Depending on the seriousness of the charge, Domestic Violence can be charged as a Misdemeanor (a less serious offense) or a Felony (a very serious offense). Both misdemeanors and felonies are separated into degrees, with First Degree being the most serious. For an offense that has allegedly caused actual physical harm to the victim, a defendant could be charged with anything from a 1st degree misdemeanor to a 3rd degree felony. For threats of physical harm against another person, an offender can be charged with anything from a fourth degree misdemeanor to a first degree misdemeanor.
For information on penalties for a domestic violence conviction, read our article: "Penalties for Domestic Violence in Ohio: A Helpful Guide."
What if the Alleged Victim Wishes to Withdraw Domestic Violence Charges?
In many areas of Criminal Law, a prosecutor will give a great deal of weight to a victim's request that the state withdraw criminal charges. However, in domestic violence cases, once the case enters the Court system, the state will not withdraw charges even if the victim recants or decides he/she no longer wishes to see charges pursued. If you are accused of domestic violence, you may feel like you are presumed guilty. A skilled lawyer can help you make sure your rights are protected and that you receive every benefit of the law.
What if This is My First Domestic Violence Charge?
Defendants who have never been in trouble with Domestic Violence charges before will often be charged with a Misdemeanor, usually of the first degree (the most serious misdemeanor offense). Sometimes, however, depending on the circumstances, a defendant is charged with a lesser offense, even a fourth degree misdemeanor. If the harm to the alleged victim is very serious, a defendant could be charged with a felony even on the first offense. Certainly, during the course of the criminal proceedings, our attorneys will attempt to convince the Court to reduce the charges to a less serious offense to even to dismiss the charges.
What if I Have Been Convicted of Domestic Violence Before?
Defendants with a prior DV conviction face a very serious charge. After a first DV conviction, defendants will be charged with a mandatory felony for any subsequent violations.
What if The Alleged Victim of Domestic Violence is Pregnant?
If the Defendant is found to have known that an alleged DV victim was pregnant, there is mandatory minimum sentence of six months to one year for a conviction. Penalties are harsher for incidents that involved actual harm to the mother and/or harm to the baby. But even threats of physical harm to a pregnant victim carries minimum jail time if convicted.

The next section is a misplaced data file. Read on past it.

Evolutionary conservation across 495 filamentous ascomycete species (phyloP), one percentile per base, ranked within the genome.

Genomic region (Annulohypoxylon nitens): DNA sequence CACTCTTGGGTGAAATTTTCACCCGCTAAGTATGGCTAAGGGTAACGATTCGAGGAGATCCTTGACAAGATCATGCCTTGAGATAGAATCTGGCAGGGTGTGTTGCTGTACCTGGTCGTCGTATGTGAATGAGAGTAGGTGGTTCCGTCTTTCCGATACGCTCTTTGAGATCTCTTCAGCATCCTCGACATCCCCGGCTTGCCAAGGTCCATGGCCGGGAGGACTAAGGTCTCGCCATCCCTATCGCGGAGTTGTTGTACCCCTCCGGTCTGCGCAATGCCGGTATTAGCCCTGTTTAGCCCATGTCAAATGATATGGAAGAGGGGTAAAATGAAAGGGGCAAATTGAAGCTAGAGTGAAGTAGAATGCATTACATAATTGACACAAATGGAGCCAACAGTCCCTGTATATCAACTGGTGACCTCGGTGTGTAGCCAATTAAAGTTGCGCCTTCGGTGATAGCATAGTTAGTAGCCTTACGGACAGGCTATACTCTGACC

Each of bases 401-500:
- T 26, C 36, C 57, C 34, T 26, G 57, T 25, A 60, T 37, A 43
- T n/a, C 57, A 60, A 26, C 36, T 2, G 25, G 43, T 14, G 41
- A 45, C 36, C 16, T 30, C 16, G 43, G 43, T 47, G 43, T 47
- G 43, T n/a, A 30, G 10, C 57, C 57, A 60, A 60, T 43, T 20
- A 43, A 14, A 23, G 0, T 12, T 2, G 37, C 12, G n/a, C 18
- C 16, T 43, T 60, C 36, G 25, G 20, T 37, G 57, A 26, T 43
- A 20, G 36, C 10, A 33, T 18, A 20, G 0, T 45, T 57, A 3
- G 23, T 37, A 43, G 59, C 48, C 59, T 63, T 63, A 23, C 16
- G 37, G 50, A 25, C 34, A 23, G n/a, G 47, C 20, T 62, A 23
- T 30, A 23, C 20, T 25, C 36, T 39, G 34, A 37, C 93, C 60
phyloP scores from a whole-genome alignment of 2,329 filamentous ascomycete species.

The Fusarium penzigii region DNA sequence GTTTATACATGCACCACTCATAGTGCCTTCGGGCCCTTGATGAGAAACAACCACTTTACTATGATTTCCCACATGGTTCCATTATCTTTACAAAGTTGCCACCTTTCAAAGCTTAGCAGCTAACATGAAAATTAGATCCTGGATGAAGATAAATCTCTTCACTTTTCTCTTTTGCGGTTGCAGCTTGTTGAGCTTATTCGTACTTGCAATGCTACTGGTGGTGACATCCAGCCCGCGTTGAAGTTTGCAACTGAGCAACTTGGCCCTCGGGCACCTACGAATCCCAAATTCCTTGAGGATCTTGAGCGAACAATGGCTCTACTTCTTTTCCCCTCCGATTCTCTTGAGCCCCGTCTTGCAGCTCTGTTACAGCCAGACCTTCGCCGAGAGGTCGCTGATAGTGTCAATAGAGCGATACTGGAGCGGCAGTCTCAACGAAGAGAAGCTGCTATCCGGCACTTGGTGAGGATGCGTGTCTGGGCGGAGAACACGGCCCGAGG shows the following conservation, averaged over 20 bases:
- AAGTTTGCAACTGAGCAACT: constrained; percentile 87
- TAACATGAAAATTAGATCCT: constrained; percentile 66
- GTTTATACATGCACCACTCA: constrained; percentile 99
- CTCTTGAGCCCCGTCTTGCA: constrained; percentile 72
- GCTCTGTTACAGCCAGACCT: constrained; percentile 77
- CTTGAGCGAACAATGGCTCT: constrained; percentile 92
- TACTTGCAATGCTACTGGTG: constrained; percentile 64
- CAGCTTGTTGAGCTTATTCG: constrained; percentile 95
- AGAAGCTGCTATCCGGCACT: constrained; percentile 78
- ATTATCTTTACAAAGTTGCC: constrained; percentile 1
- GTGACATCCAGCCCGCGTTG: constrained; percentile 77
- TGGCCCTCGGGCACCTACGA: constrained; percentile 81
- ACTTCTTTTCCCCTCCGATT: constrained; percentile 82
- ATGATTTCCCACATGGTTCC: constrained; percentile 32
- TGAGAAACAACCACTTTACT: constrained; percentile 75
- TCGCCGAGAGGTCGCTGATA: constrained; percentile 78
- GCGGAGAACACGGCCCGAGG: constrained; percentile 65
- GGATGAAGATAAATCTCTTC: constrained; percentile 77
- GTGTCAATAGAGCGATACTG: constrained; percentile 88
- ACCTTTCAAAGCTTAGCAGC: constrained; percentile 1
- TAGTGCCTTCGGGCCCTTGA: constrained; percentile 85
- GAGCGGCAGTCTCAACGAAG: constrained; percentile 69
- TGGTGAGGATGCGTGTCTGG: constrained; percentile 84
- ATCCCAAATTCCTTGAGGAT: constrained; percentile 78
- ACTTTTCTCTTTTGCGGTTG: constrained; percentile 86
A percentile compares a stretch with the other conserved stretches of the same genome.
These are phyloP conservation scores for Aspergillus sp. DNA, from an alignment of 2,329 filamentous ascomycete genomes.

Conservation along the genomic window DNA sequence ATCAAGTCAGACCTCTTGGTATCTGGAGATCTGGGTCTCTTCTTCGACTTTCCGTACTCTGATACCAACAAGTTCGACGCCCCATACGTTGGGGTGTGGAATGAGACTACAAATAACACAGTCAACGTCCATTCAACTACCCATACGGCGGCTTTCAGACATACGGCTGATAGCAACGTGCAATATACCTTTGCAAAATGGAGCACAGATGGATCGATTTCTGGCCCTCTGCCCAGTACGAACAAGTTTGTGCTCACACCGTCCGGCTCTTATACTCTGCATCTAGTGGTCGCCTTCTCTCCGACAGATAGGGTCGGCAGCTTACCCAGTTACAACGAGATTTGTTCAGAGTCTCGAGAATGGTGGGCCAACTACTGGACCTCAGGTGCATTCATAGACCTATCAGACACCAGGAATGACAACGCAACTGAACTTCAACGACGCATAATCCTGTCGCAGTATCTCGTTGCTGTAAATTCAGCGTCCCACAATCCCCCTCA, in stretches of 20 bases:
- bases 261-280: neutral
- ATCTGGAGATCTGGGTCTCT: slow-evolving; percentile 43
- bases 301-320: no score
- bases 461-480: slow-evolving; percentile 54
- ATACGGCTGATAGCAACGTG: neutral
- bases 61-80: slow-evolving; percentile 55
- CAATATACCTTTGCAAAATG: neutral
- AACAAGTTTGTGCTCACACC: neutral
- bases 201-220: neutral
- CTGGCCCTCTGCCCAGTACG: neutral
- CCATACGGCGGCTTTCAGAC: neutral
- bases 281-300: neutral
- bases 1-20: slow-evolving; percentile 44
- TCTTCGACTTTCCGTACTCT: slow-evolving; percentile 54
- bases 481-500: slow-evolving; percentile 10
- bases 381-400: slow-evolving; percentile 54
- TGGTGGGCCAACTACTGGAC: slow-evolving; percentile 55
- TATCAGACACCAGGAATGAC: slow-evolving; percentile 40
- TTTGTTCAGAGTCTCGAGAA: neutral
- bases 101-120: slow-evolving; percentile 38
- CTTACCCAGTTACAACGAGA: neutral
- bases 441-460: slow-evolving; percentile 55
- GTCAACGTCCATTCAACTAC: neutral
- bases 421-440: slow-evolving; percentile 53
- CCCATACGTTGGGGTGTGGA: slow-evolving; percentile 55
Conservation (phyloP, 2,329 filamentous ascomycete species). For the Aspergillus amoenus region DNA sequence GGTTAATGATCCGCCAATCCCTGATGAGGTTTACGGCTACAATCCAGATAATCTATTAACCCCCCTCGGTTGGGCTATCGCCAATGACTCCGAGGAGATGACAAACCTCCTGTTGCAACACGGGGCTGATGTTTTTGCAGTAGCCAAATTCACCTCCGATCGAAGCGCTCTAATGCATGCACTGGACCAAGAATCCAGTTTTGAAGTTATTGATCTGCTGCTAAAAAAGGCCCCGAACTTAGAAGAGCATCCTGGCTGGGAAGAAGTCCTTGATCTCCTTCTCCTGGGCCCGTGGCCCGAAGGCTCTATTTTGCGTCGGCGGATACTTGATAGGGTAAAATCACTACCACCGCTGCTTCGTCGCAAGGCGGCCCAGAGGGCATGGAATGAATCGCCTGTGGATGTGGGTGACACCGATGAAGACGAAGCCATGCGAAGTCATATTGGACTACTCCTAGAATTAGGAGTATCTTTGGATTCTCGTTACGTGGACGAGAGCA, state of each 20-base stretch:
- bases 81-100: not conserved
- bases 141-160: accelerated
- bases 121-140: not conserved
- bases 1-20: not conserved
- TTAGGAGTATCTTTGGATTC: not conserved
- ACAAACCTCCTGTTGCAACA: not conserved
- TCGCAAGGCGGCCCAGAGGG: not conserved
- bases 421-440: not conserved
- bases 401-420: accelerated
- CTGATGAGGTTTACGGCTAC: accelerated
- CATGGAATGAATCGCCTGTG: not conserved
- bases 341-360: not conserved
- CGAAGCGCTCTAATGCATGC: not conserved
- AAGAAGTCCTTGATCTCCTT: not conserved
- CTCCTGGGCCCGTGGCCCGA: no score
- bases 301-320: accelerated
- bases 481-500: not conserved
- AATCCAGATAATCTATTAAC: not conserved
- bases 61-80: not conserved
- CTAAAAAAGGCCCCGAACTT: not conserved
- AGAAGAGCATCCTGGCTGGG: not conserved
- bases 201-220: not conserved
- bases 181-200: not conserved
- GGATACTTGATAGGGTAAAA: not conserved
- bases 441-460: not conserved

How Can I Fight Domestic Violence Charges?
Due to the seriousness of the charges and the possible of a DV conviction, it is highly recommended that you obtain an attorney as soon as possible. It is highly advisable that you hire an attorney to prior to the first hearing. It is also advisable, with a Domestic Violence charge or any other criminal charge that you not talk to any police or detectives before obtaining an attorney.
How Can a Lawyer Help with My Domestic Violence Charges?
The lawyers of Dearie, Fischer & Mathews will help protect your rights and develop defense strategies to increase your chances of having your charges dismissed or significantly reduced. Ohio domestic violence law is detailed and complicated. Our lawyers are familiar with local Courts and can help you understand the strength of your case, and the likelihood of a favorable outcome either at trial or at the negotiating table. Our lawyers' skills and experience will help you navigate the legal process and help you understand the charges against you. During your first visit or phone call, we can do an initial assessment of your case, and give you a good idea of your personalized defense strategy including how much our services will cost.
Give us a call, any time day or night.
In Lebanon, Warren County and Butler County, Ohio call (513) 932-5529.
In Beavercreek, Montgomery County and Greene County, Ohio call (937) 306-6402.